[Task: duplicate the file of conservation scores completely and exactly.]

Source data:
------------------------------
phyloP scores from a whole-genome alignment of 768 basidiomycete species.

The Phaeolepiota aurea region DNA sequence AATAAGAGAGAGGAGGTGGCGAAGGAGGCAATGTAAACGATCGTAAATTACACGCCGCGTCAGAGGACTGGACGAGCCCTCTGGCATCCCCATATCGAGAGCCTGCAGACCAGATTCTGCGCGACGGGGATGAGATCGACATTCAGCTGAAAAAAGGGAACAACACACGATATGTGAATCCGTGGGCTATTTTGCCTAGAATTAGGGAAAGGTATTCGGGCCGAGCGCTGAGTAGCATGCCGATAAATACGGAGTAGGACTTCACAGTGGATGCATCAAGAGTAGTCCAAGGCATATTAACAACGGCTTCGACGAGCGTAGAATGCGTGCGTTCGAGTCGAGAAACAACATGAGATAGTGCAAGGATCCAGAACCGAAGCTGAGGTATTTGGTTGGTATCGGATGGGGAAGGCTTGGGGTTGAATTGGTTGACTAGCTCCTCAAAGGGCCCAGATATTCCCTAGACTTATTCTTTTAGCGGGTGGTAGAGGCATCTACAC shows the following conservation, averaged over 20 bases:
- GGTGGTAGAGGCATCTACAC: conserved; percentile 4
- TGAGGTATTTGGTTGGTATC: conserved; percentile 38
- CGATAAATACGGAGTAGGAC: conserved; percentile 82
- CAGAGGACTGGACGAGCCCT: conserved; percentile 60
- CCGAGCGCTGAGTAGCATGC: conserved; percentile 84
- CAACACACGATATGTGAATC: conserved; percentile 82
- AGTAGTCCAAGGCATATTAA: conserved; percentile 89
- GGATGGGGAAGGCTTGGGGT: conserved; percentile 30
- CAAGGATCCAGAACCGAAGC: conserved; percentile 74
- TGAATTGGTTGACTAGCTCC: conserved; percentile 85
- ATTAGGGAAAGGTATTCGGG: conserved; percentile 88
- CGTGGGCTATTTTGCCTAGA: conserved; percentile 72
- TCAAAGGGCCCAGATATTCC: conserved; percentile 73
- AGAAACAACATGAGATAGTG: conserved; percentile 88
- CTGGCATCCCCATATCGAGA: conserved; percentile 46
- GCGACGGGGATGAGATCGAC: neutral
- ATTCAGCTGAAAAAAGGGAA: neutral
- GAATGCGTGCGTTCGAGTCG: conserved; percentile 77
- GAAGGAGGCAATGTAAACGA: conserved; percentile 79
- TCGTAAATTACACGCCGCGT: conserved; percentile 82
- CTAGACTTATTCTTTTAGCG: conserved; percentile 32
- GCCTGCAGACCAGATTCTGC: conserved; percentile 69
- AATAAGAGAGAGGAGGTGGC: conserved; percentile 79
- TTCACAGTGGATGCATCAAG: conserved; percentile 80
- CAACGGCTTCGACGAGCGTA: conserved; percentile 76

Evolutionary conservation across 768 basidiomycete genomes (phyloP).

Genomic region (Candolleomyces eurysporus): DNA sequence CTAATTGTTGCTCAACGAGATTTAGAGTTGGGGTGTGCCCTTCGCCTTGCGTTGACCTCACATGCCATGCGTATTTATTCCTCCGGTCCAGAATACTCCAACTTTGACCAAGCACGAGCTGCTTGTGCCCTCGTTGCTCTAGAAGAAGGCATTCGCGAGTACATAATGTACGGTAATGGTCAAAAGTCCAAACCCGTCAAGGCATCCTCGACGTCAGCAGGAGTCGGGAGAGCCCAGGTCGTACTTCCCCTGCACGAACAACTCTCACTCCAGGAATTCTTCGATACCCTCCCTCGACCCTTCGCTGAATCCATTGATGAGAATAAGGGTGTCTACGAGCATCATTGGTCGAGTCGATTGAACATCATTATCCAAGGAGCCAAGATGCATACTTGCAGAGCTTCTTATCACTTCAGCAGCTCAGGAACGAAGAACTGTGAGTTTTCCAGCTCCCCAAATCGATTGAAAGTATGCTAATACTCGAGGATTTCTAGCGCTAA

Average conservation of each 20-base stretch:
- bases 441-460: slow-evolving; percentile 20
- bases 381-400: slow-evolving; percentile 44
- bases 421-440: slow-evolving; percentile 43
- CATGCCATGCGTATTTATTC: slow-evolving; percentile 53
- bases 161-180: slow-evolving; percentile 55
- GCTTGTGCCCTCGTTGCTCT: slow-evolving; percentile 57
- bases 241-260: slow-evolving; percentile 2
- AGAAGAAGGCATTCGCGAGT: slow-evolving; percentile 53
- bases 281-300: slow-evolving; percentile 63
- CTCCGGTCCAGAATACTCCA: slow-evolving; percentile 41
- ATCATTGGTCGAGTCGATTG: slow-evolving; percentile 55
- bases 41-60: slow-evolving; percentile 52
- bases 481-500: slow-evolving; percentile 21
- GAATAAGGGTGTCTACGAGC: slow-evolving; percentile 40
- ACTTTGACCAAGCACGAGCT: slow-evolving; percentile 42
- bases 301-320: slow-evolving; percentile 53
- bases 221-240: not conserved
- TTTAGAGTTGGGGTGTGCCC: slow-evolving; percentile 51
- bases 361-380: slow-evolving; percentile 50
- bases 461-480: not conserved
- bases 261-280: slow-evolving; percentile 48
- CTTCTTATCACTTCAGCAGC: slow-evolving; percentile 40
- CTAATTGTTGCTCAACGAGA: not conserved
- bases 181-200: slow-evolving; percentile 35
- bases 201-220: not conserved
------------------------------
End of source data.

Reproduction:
phyloP scores from a whole-genome alignment of 768 basidiomycete species.

The Phaeolepiota aurea region DNA sequence AATAAGAGAGAGGAGGTGGCGAAGGAGGCAATGTAAACGATCGTAAATTACACGCCGCGTCAGAGGACTGGACGAGCCCTCTGGCATCCCCATATCGAGAGCCTGCAGACCAGATTCTGCGCGACGGGGATGAGATCGACATTCAGCTGAAAAAAGGGAACAACACACGATATGTGAATCCGTGGGCTATTTTGCCTAGAATTAGGGAAAGGTATTCGGGCCGAGCGCTGAGTAGCATGCCGATAAATACGGAGTAGGACTTCACAGTGGATGCATCAAGAGTAGTCCAAGGCATATTAACAACGGCTTCGACGAGCGTAGAATGCGTGCGTTCGAGTCGAGAAACAACATGAGATAGTGCAAGGATCCAGAACCGAAGCTGAGGTATTTGGTTGGTATCGGATGGGGAAGGCTTGGGGTTGAATTGGTTGACTAGCTCCTCAAAGGGCCCAGATATTCCCTAGACTTATTCTTTTAGCGGGTGGTAGAGGCATCTACAC shows the following conservation, averaged over 20 bases:
- GGTGGTAGAGGCATCTACAC: conserved; percentile 4
- TGAGGTATTTGGTTGGTATC: conserved; percentile 38
- CGATAAATACGGAGTAGGAC: conserved; percentile 82
- CAGAGGACTGGACGAGCCCT: conserved; percentile 60
- CCGAGCGCTGAGTAGCATGC: conserved; percentile 84
- CAACACACGATATGTGAATC: conserved; percentile 82
- AGTAGTCCAAGGCATATTAA: conserved; percentile 89
- GGATGGGGAAGGCTTGGGGT: conserved; percentile 30
- CAAGGATCCAGAACCGAAGC: conserved; percentile 74
- TGAATTGGTTGACTAGCTCC: conserved; percentile 85
- ATTAGGGAAAGGTATTCGGG: conserved; percentile 88
- CGTGGGCTATTTTGCCTAGA: conserved; percentile 72
- TCAAAGGGCCCAGATATTCC: conserved; percentile 73
- AGAAACAACATGAGATAGTG: conserved; percentile 88
- CTGGCATCCCCATATCGAGA: conserved; percentile 46
- GCGACGGGGATGAGATCGAC: neutral
- ATTCAGCTGAAAAAAGGGAA: neutral
- GAATGCGTGCGTTCGAGTCG: conserved; percentile 77
- GAAGGAGGCAATGTAAACGA: conserved; percentile 79
- TCGTAAATTACACGCCGCGT: conserved; percentile 82
- CTAGACTTATTCTTTTAGCG: conserved; percentile 32
- GCCTGCAGACCAGATTCTGC: conserved; percentile 69
- AATAAGAGAGAGGAGGTGGC: conserved; percentile 79
- TTCACAGTGGATGCATCAAG: conserved; percentile 80
- CAACGGCTTCGACGAGCGTA: conserved; percentile 76

Evolutionary conservation across 768 basidiomycete genomes (phyloP).

Genomic region (Candolleomyces eurysporus): DNA sequence CTAATTGTTGCTCAACGAGATTTAGAGTTGGGGTGTGCCCTTCGCCTTGCGTTGACCTCACATGCCATGCGTATTTATTCCTCCGGTCCAGAATACTCCAACTTTGACCAAGCACGAGCTGCTTGTGCCCTCGTTGCTCTAGAAGAAGGCATTCGCGAGTACATAATGTACGGTAATGGTCAAAAGTCCAAACCCGTCAAGGCATCCTCGACGTCAGCAGGAGTCGGGAGAGCCCAGGTCGTACTTCCCCTGCACGAACAACTCTCACTCCAGGAATTCTTCGATACCCTCCCTCGACCCTTCGCTGAATCCATTGATGAGAATAAGGGTGTCTACGAGCATCATTGGTCGAGTCGATTGAACATCATTATCCAAGGAGCCAAGATGCATACTTGCAGAGCTTCTTATCACTTCAGCAGCTCAGGAACGAAGAACTGTGAGTTTTCCAGCTCCCCAAATCGATTGAAAGTATGCTAATACTCGAGGATTTCTAGCGCTAA

Average conservation of each 20-base stretch:
- bases 441-460: slow-evolving; percentile 20
- bases 381-400: slow-evolving; percentile 44
- bases 421-440: slow-evolving; percentile 43
- CATGCCATGCGTATTTATTC: slow-evolving; percentile 53
- bases 161-180: slow-evolving; percentile 55
- GCTTGTGCCCTCGTTGCTCT: slow-evolving; percentile 57
- bases 241-260: slow-evolving; percentile 2
- AGAAGAAGGCATTCGCGAGT: slow-evolving; percentile 53
- bases 281-300: slow-evolving; percentile 63
- CTCCGGTCCAGAATACTCCA: slow-evolving; percentile 41
- ATCATTGGTCGAGTCGATTG: slow-evolving; percentile 55
- bases 41-60: slow-evolving; percentile 52
- bases 481-500: slow-evolving; percentile 21
- GAATAAGGGTGTCTACGAGC: slow-evolving; percentile 40
- ACTTTGACCAAGCACGAGCT: slow-evolving; percentile 42
- bases 301-320: slow-evolving; percentile 53
- bases 221-240: not conserved
- TTTAGAGTTGGGGTGTGCCC: slow-evolving; percentile 51
- bases 361-380: slow-evolving; percentile 50
- bases 461-480: not conserved
- bases 261-280: slow-evolving; percentile 48
- CTTCTTATCACTTCAGCAGC: slow-evolving; percentile 40
- CTAATTGTTGCTCAACGAGA: not conserved
- bases 181-200: slow-evolving; percentile 35
- bases 201-220: not conserved